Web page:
Minnesota author, poet and critic Robert Bly has died at 94


Born in 1926, he grew up on a farm in Madison, Minnesota. Bly studied writing at Harvard University with poet and playwright Archibald MacLeish. Her classmates included Adrienne Rich, John Ashbery, George Plimpton, and lifelong friend Donald Hall, who admired Bly’s ability to conjure analogies.

Hall said Bly had “the imagination to think through things and improbabilities. Often spiritual but also very moving often. It is an extraordinary quality of mind and I have never known anyone with this ability. “

After earning a Masters of Fine Arts at the Iowa Writers’ Workshop, Bly returned to the family farm.

There he meets William Duffy, another poet. They shared the belief that American poetry was too rooted in the classic themes proposed by European writers. They decided to shake things up with a literary magazine they named “The Fifties”. They called for poems and received works from many big names. But Bly said they weren’t inclined to post a lot.

Bly recalled her colleague writing the refusals as follows: “Dear Mr. Jones, these poems remind me of false teeth. Sincerely, William Duffy.” Or “Dear Mr. Jones, these poems are kind of like lettuce that has been left in the fridge too long.” And then we would get insulting letters, and we would print the letters because they had more excitement and more excitement. ‘energy than poems! “

Bly and Duffy have printed poems by Gary Snyder, James Wright, Thomas McGrath and Galway Kinnell. Translations of Bly’s poems into other languages ​​introduced the American public to the work of poets such as Pablo Neruda and Federico Garcia Lorca. “The Fifties” has become a must-read for young American poets, with its doctrine of experimentation and originality.

Bly’s first major collection of poems, “Silence in the Snowy Fields”, was released in 1962. It referred to the farm life that Bly shared with his first wife, writer Carol Bly, who died in 2007.

Bly won a National Book Award in 1968 for her “The Light Around the Body” collection. By this time, Bly had co-founded the American Writers Against the Vietnam War. The collection included dazzling condemnations such as this poem “Counting Small-Boned Bodies”.

His workshops and readings drew huge crowds who listened, sometimes for hours as he spoke, and recited poetry aloud, usually from memory.

He began to combine folk tales with his thoughts on how society applies gender roles. Much of his early work focused on the impact on women, but over time he turned his attention to men. Bly argued that the men had gone limp. He said social norms disconnect men from their emotions, which in turn brutalizes them. In an interview with Minnesota Public Radio, Bly said it was an idea some people just couldn’t understand.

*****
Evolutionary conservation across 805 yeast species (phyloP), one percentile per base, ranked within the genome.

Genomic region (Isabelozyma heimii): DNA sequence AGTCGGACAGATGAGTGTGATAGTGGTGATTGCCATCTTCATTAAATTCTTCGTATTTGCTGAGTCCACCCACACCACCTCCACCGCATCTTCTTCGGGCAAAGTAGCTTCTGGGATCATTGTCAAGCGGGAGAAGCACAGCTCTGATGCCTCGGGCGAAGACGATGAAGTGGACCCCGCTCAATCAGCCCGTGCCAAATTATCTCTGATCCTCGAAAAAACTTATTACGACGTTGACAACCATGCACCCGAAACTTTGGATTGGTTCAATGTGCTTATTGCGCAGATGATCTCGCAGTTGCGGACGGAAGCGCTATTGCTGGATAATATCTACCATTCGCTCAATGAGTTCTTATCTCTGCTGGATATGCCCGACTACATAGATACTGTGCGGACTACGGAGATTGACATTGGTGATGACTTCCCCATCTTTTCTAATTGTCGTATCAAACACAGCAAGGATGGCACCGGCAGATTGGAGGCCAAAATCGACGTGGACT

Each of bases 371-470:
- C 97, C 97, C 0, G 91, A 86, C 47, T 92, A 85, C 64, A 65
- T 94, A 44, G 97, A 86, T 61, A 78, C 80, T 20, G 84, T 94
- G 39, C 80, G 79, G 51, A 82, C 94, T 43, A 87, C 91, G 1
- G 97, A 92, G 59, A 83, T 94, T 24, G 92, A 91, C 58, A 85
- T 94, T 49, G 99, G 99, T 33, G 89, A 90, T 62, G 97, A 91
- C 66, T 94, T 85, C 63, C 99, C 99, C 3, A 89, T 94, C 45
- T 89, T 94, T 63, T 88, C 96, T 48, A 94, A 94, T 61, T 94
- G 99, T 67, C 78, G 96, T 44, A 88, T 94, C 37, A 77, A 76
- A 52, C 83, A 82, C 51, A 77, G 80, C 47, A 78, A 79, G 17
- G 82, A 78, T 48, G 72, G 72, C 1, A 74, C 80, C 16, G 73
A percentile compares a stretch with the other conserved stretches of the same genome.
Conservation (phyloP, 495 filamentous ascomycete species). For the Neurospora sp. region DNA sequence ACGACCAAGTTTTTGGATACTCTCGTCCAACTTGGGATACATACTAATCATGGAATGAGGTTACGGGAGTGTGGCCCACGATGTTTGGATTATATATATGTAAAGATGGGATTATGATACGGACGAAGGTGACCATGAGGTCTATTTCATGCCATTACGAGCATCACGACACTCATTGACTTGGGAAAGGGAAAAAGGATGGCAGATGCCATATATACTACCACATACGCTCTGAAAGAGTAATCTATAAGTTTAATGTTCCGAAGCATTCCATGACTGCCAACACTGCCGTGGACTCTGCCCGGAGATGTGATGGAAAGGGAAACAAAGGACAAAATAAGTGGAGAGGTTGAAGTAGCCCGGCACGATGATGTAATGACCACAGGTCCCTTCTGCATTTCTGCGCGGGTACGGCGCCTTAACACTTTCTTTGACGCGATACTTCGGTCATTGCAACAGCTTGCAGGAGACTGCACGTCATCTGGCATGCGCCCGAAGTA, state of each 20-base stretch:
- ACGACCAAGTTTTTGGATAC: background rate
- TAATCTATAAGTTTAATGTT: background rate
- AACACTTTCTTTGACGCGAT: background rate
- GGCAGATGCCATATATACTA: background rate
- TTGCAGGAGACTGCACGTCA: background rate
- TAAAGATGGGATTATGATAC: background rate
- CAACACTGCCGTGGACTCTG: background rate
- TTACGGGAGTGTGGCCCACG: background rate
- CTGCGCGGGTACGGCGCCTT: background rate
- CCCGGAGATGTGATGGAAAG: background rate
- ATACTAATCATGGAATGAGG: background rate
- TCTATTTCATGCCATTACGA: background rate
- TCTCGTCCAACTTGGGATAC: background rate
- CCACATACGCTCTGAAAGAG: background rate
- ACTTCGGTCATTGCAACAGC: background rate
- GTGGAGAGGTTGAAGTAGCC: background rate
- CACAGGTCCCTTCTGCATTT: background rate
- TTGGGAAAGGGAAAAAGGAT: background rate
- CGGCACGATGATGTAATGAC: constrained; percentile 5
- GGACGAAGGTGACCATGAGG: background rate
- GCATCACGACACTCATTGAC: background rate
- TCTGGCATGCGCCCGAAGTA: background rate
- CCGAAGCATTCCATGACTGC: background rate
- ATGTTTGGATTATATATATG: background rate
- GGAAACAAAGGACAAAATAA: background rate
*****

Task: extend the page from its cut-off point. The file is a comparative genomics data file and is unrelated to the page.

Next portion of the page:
“It never happened to think that men had feelings or could be easily hurt. You understand what I’m saying? You never notice it in any of the commercials on TV or radio. Men are seen. as something useful and ridiculous. There is a tremendous amount of depreciation of men that has been taking place in our culture for a long time, “he said.

Bly’s men’s workshops using drums and masks drew hundreds of people. He also wrote “Iron John”, a book that used a fairy tale to synthesize his ideas about masculinity. He spent 62 weeks on the New York Times bestseller list. But some saw his pro-men stance as anti-women. Bly’s daughter, Mary, remembers a lot of animosity.

“He paid me $ 250 to read the ‘Iron John’ manuscript and make it acceptable to feminists,” she said. “I was in senior school at Yale at the time, and I called him up and I was like ‘Dad, this is never going to be OK for feminists’,” Mary Bly said in an interview. A few years ago.

The men’s movement, as it became known, received a storm of media attention, including a nationally televised article showing a ‘Wildman’ weekend in Texas claiming to be defending Bly’s ideas. This resulted in both more hostility and ridicule.

Looking back, Bly said he takes pride in raising awareness of men’s emotional needs.

“The best effect we have had is on young men who become fathers determined not to be the distant fathers that their own fathers were,” he said.

Poetry has been a constant for Robert Bly throughout his life. Another constant was teaching. Later in life, he turned to a poetic form called ghazal, reveling in its complex rules on syllables and philosophical content.

Poet and journalist Jim Lenfestey hosted “Robert Bly in the World”, a 2009 conference on Bly’s life and work, and called him very influential.

“His impact was really comparable to that of Ezra Pound who in the first half not only wrote poems but also changed the ear and his ideas changed the culture of American poetry,” Lenfestey said.


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